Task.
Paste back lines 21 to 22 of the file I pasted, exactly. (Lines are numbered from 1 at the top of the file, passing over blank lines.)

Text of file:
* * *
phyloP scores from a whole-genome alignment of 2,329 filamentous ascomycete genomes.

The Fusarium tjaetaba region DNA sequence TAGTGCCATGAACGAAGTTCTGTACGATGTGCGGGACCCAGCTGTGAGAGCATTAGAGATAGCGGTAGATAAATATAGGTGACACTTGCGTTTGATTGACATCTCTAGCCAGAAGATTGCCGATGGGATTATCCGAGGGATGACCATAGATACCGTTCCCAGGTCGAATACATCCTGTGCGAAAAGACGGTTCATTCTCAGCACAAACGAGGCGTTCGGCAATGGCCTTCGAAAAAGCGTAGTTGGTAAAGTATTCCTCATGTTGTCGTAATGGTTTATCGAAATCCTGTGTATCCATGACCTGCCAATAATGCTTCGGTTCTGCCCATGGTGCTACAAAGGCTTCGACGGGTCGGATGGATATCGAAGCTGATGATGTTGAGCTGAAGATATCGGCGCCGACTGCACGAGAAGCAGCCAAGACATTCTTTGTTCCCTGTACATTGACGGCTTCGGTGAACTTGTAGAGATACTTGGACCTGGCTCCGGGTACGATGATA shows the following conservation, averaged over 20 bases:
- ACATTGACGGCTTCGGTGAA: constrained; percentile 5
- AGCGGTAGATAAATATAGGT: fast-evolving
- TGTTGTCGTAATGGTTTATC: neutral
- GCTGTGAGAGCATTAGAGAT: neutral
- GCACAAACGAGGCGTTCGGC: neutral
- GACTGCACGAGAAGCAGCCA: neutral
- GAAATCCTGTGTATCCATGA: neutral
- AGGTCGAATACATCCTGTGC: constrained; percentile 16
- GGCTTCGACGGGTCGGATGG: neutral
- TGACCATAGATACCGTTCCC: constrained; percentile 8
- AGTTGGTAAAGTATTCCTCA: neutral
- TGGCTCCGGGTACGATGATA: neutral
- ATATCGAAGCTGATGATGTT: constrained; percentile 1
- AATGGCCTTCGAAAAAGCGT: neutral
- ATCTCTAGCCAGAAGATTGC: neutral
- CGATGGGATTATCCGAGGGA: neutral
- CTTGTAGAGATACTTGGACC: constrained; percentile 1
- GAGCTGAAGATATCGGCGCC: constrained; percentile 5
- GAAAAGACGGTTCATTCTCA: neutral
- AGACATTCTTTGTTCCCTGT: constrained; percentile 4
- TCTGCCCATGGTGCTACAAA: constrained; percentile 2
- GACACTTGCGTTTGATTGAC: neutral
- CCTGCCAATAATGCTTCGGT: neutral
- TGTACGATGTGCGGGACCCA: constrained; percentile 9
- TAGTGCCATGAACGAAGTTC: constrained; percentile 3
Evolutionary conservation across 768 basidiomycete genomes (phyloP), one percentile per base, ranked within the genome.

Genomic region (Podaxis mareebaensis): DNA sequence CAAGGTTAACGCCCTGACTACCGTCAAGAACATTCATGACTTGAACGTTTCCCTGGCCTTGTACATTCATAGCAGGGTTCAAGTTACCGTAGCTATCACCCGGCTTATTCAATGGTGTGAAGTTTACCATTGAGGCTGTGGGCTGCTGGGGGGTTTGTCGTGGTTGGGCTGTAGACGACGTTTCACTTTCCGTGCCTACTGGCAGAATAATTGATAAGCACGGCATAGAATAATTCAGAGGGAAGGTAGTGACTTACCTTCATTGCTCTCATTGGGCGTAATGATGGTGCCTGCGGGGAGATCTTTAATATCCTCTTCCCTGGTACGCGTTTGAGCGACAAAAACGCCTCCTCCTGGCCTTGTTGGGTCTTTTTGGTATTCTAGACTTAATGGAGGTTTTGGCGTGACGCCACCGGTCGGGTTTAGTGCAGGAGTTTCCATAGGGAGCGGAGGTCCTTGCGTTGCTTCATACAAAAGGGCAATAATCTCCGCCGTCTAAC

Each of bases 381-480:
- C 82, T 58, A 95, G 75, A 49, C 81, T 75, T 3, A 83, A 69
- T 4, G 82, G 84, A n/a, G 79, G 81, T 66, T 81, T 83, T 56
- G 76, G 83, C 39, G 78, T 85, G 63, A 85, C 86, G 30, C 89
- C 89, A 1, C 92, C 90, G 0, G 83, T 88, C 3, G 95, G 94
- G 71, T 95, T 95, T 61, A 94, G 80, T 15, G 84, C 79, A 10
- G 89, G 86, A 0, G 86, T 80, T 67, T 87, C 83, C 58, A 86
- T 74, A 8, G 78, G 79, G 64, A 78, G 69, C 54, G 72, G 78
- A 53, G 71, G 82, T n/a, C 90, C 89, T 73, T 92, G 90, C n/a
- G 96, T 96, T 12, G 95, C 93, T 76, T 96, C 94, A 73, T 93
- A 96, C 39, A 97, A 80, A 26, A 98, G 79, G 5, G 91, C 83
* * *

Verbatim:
- GAAAAGACGGTTCATTCTCA: neutral
- AGACATTCTTTGTTCCCTGT: constrained; percentile 4